Everyone wants power and everyone is in a constant duplicitous game to gain more power at the expense of others, according to Greene, a screenwriter and former editor at Esquire (Elffers, a book packager, designed the volume, with its attractive marginalia). We live today as courtiers once did in royal courts: we must appear civil while attempting to crush all those around us. This power game can be played well or poorly, and in these 48 laws culled from the history and wisdom of the world’s greatest power players are the rules that must be followed to win. These laws boil down to being as ruthless, selfish, manipulative, and deceitful as possible. Each law, however, gets its own chapter: “Conceal Your Intentions,” “Always Say Less Than Necessary,” “Pose as a Friend, Work as a Spy,” and so on. Each chapter is conveniently broken down into sections on what happened to those who transgressed or observed the particular law, the key elements in this law, and ways to defensively reverse this law when it’s used against you. Quotations in the margins amplify the lesson being taught. While compelling in the way an auto accident might be, the book is simply nonsense. Rules often contradict each other. We are told, for instance, to “be conspicuous at all cost,” then told to “behave like others.” More seriously, Greene never really defines “power,” and he merely asserts, rather than offers evidence for, the Hobbesian world of all against all in which he insists we live. The world may be like this at times, but often it isn’t. To ask why this is so would be a far more useful project.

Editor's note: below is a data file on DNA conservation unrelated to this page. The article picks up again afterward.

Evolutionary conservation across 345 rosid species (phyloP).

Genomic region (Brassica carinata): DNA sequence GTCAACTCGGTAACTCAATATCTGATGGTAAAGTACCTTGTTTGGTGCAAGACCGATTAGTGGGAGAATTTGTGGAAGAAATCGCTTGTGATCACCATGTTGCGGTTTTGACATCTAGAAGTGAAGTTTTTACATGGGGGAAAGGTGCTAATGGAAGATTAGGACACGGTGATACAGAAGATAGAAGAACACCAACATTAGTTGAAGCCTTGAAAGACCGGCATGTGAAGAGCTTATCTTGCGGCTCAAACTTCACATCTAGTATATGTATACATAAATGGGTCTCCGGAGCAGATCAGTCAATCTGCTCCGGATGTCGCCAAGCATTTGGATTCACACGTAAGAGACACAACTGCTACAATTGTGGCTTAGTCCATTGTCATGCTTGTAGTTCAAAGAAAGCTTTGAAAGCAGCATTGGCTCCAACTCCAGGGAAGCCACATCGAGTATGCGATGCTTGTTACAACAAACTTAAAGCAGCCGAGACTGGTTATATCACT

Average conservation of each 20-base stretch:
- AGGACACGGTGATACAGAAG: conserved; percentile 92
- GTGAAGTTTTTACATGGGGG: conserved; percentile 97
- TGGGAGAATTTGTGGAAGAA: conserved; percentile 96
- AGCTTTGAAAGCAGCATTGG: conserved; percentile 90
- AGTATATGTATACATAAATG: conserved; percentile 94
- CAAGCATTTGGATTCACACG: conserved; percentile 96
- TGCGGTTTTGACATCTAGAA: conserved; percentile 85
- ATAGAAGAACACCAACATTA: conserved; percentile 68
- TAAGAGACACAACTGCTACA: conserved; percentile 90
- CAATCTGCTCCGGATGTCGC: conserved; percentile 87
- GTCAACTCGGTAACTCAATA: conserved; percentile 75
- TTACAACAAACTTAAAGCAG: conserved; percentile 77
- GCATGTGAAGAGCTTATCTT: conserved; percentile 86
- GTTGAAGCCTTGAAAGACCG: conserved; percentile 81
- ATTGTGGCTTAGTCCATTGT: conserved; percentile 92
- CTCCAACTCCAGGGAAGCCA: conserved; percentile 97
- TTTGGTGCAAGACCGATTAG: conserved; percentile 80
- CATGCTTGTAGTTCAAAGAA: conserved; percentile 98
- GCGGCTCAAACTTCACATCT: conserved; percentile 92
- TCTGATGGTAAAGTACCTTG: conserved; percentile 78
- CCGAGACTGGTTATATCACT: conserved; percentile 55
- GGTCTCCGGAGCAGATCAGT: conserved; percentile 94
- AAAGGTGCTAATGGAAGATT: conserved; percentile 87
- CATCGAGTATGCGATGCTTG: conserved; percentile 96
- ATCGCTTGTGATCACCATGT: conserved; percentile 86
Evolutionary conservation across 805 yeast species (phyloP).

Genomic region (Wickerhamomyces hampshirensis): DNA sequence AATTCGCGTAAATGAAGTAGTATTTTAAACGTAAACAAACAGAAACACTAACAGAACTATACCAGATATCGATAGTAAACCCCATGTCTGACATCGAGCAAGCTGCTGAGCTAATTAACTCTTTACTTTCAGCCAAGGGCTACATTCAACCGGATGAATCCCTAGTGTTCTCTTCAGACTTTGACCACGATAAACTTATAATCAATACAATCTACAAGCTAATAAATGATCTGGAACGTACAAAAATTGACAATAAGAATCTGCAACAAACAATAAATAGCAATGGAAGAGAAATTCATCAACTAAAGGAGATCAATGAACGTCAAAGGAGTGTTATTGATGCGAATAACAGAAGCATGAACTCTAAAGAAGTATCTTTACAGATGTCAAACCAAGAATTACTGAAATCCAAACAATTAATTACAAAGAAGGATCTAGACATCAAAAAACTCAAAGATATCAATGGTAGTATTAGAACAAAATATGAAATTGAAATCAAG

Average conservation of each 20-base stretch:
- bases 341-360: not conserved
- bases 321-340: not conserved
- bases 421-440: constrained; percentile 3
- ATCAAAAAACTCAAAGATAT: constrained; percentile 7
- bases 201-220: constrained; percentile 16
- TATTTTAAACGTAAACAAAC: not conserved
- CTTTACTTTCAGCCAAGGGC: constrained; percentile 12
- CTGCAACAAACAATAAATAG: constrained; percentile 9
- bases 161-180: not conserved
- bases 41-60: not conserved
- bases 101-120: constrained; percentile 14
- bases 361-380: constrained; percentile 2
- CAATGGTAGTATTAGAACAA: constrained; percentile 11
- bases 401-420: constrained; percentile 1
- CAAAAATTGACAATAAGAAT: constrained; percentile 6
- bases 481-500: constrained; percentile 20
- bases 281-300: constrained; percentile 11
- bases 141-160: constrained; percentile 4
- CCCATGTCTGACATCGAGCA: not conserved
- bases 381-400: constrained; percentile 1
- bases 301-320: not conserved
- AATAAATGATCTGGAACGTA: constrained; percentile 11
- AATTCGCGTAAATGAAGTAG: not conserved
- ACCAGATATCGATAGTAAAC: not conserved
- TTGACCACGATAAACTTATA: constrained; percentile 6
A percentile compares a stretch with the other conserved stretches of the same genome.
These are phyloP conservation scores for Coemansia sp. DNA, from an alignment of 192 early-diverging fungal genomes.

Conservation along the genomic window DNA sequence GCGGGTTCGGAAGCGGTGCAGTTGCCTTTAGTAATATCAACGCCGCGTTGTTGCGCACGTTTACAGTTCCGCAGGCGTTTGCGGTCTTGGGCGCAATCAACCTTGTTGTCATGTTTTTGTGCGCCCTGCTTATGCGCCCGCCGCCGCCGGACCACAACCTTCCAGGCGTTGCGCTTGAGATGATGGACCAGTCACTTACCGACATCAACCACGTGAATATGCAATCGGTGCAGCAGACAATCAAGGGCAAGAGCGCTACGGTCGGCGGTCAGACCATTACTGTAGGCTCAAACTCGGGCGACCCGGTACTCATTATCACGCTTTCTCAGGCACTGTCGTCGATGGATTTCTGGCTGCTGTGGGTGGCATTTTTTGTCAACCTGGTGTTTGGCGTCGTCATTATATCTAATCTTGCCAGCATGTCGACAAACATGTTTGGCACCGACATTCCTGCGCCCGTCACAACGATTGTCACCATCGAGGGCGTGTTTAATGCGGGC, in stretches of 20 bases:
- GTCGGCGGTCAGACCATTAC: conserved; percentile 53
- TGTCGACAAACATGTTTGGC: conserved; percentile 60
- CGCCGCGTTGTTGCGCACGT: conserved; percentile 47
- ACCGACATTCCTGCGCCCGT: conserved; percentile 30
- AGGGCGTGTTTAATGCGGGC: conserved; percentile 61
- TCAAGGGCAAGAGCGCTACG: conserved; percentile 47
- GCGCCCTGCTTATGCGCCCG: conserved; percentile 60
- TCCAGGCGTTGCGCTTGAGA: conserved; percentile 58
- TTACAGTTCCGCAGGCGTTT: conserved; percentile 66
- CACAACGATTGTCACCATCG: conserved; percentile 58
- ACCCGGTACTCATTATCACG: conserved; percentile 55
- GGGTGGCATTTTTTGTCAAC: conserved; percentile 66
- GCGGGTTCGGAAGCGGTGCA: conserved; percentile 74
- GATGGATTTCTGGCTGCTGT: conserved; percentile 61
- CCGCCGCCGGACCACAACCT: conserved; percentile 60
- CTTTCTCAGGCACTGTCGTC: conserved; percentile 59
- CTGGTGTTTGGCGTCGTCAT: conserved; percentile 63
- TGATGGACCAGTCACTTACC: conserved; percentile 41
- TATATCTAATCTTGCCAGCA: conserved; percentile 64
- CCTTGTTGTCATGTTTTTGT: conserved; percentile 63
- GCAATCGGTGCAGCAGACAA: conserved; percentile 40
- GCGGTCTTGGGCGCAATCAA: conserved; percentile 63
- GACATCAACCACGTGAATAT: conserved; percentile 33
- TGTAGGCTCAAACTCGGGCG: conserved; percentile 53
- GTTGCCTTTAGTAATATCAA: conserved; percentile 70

If the authors are serious, this is a silly, distasteful book. If they are not, it’s a brilliant satire.

Pub Date: Sept. 1, 1998

ISBN: 0-670-88146-5

Page Count: 430

Publisher: Viking

Review Posted Online: May 20, 2010

Kirkus Reviews Issue: July 15, 1998

Did you like this book?



This a book of earlier, philosophical essays concerned with the essential "absurdity" of life and the concept that- to overcome the strong tendency to suicide in every thoughtful man-one must accept life on its own terms with its values of revolt, liberty and passion. A dreary thesis- derived from and distorting the beliefs of the founders of existentialism, Jaspers, Heldegger and Kierkegaard, etc., the point of view seems peculiarly outmoded. It is based on the experience of war and the resistance, liberally laced with Andre Gide's excessive intellectualism. The younger existentialists such as Sartre and Camus, with their gift for the terse novel or intense drama, seem to have omitted from their philosophy all the deep religiosity which permeates the work of the great existentialist thinkers. This contributes to a basic lack of vitality in themselves, in these essays, and ten years after the war Camus seems unaware that the life force has healed old wounds... Largely for avant garde aesthetes and his special coterie.

Pub Date: Sept. 26, 1955

ISBN: 0679733736

Page Count: 228

Publisher: Knopf

Review Posted Online: Sept. 19, 2011

Kirkus Reviews Issue: Sept. 1, 1955

Did you like this book?

No Comments Yet